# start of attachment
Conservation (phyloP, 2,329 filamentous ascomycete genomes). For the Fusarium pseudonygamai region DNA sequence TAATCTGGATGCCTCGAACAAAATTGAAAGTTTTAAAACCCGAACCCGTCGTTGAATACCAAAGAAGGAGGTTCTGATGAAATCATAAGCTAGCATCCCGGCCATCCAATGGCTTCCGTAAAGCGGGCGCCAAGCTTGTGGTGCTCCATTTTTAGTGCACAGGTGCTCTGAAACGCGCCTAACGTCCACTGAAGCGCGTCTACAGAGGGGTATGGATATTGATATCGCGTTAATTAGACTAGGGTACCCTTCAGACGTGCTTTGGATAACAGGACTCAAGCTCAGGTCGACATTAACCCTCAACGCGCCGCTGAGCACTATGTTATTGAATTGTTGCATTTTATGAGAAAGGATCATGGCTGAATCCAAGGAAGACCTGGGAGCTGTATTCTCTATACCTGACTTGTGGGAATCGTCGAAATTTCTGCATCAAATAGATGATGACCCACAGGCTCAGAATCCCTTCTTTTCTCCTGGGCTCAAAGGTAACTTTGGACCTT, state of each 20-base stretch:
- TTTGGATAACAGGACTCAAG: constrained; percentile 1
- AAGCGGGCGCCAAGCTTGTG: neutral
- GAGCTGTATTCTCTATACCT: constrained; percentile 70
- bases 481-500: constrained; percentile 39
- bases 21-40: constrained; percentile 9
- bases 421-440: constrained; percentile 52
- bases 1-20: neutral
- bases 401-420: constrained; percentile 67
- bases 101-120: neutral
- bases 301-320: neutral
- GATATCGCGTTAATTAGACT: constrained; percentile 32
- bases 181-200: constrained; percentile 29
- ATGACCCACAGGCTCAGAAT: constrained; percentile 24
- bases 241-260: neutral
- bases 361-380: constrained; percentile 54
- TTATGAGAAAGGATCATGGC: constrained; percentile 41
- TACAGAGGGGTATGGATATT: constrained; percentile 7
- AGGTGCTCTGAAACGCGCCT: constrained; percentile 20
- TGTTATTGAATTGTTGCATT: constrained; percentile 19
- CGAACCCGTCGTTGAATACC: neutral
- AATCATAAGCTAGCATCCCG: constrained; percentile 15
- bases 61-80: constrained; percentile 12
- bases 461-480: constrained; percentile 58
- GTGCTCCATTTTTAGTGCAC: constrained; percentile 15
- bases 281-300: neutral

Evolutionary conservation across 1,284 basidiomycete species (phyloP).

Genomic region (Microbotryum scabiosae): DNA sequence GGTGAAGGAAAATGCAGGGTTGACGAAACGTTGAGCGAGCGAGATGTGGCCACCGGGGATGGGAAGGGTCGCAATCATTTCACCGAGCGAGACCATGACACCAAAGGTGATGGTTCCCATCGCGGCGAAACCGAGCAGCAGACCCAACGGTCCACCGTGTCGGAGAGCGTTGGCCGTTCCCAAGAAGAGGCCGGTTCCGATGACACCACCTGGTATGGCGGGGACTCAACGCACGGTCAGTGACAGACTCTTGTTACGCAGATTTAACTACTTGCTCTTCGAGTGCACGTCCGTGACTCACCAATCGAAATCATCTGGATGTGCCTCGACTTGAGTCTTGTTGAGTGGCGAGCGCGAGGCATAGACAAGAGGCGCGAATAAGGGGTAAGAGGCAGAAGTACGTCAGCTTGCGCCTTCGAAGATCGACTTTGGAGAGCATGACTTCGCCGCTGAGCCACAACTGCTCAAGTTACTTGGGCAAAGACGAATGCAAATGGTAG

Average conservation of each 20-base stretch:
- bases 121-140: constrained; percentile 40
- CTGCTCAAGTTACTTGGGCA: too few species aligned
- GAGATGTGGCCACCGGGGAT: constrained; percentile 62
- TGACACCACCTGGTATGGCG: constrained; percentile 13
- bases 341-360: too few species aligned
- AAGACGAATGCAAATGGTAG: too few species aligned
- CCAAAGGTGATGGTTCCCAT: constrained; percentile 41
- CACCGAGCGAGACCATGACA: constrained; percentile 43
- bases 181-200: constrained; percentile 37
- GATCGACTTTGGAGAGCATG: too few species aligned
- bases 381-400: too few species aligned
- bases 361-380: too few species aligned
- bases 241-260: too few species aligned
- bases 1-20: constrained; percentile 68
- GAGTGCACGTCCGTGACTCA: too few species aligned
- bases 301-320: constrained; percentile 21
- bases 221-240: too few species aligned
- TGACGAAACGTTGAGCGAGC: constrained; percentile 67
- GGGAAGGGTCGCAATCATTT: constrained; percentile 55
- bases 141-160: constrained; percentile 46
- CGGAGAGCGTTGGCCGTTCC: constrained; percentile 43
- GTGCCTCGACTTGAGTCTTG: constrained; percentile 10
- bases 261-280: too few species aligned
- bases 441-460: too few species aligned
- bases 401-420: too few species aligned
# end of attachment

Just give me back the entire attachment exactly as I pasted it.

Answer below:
Conservation (phyloP, 2,329 filamentous ascomycete genomes). For the Fusarium pseudonygamai region DNA sequence TAATCTGGATGCCTCGAACAAAATTGAAAGTTTTAAAACCCGAACCCGTCGTTGAATACCAAAGAAGGAGGTTCTGATGAAATCATAAGCTAGCATCCCGGCCATCCAATGGCTTCCGTAAAGCGGGCGCCAAGCTTGTGGTGCTCCATTTTTAGTGCACAGGTGCTCTGAAACGCGCCTAACGTCCACTGAAGCGCGTCTACAGAGGGGTATGGATATTGATATCGCGTTAATTAGACTAGGGTACCCTTCAGACGTGCTTTGGATAACAGGACTCAAGCTCAGGTCGACATTAACCCTCAACGCGCCGCTGAGCACTATGTTATTGAATTGTTGCATTTTATGAGAAAGGATCATGGCTGAATCCAAGGAAGACCTGGGAGCTGTATTCTCTATACCTGACTTGTGGGAATCGTCGAAATTTCTGCATCAAATAGATGATGACCCACAGGCTCAGAATCCCTTCTTTTCTCCTGGGCTCAAAGGTAACTTTGGACCTT, state of each 20-base stretch:
- TTTGGATAACAGGACTCAAG: constrained; percentile 1
- AAGCGGGCGCCAAGCTTGTG: neutral
- GAGCTGTATTCTCTATACCT: constrained; percentile 70
- bases 481-500: constrained; percentile 39
- bases 21-40: constrained; percentile 9
- bases 421-440: constrained; percentile 52
- bases 1-20: neutral
- bases 401-420: constrained; percentile 67
- bases 101-120: neutral
- bases 301-320: neutral
- GATATCGCGTTAATTAGACT: constrained; percentile 32
- bases 181-200: constrained; percentile 29
- ATGACCCACAGGCTCAGAAT: constrained; percentile 24
- bases 241-260: neutral
- bases 361-380: constrained; percentile 54
- TTATGAGAAAGGATCATGGC: constrained; percentile 41
- TACAGAGGGGTATGGATATT: constrained; percentile 7
- AGGTGCTCTGAAACGCGCCT: constrained; percentile 20
- TGTTATTGAATTGTTGCATT: constrained; percentile 19
- CGAACCCGTCGTTGAATACC: neutral
- AATCATAAGCTAGCATCCCG: constrained; percentile 15
- bases 61-80: constrained; percentile 12
- bases 461-480: constrained; percentile 58
- GTGCTCCATTTTTAGTGCAC: constrained; percentile 15
- bases 281-300: neutral

Evolutionary conservation across 1,284 basidiomycete species (phyloP).

Genomic region (Microbotryum scabiosae): DNA sequence GGTGAAGGAAAATGCAGGGTTGACGAAACGTTGAGCGAGCGAGATGTGGCCACCGGGGATGGGAAGGGTCGCAATCATTTCACCGAGCGAGACCATGACACCAAAGGTGATGGTTCCCATCGCGGCGAAACCGAGCAGCAGACCCAACGGTCCACCGTGTCGGAGAGCGTTGGCCGTTCCCAAGAAGAGGCCGGTTCCGATGACACCACCTGGTATGGCGGGGACTCAACGCACGGTCAGTGACAGACTCTTGTTACGCAGATTTAACTACTTGCTCTTCGAGTGCACGTCCGTGACTCACCAATCGAAATCATCTGGATGTGCCTCGACTTGAGTCTTGTTGAGTGGCGAGCGCGAGGCATAGACAAGAGGCGCGAATAAGGGGTAAGAGGCAGAAGTACGTCAGCTTGCGCCTTCGAAGATCGACTTTGGAGAGCATGACTTCGCCGCTGAGCCACAACTGCTCAAGTTACTTGGGCAAAGACGAATGCAAATGGTAG

Average conservation of each 20-base stretch:
- bases 121-140: constrained; percentile 40
- CTGCTCAAGTTACTTGGGCA: too few species aligned
- GAGATGTGGCCACCGGGGAT: constrained; percentile 62
- TGACACCACCTGGTATGGCG: constrained; percentile 13
- bases 341-360: too few species aligned
- AAGACGAATGCAAATGGTAG: too few species aligned
- CCAAAGGTGATGGTTCCCAT: constrained; percentile 41
- CACCGAGCGAGACCATGACA: constrained; percentile 43
- bases 181-200: constrained; percentile 37
- GATCGACTTTGGAGAGCATG: too few species aligned
- bases 381-400: too few species aligned
- bases 361-380: too few species aligned
- bases 241-260: too few species aligned
- bases 1-20: constrained; percentile 68
- GAGTGCACGTCCGTGACTCA: too few species aligned
- bases 301-320: constrained; percentile 21
- bases 221-240: too few species aligned
- TGACGAAACGTTGAGCGAGC: constrained; percentile 67
- GGGAAGGGTCGCAATCATTT: constrained; percentile 55
- bases 141-160: constrained; percentile 46
- CGGAGAGCGTTGGCCGTTCC: constrained; percentile 43
- GTGCCTCGACTTGAGTCTTG: constrained; percentile 10
- bases 261-280: too few species aligned
- bases 441-460: too few species aligned
- bases 401-420: too few species aligned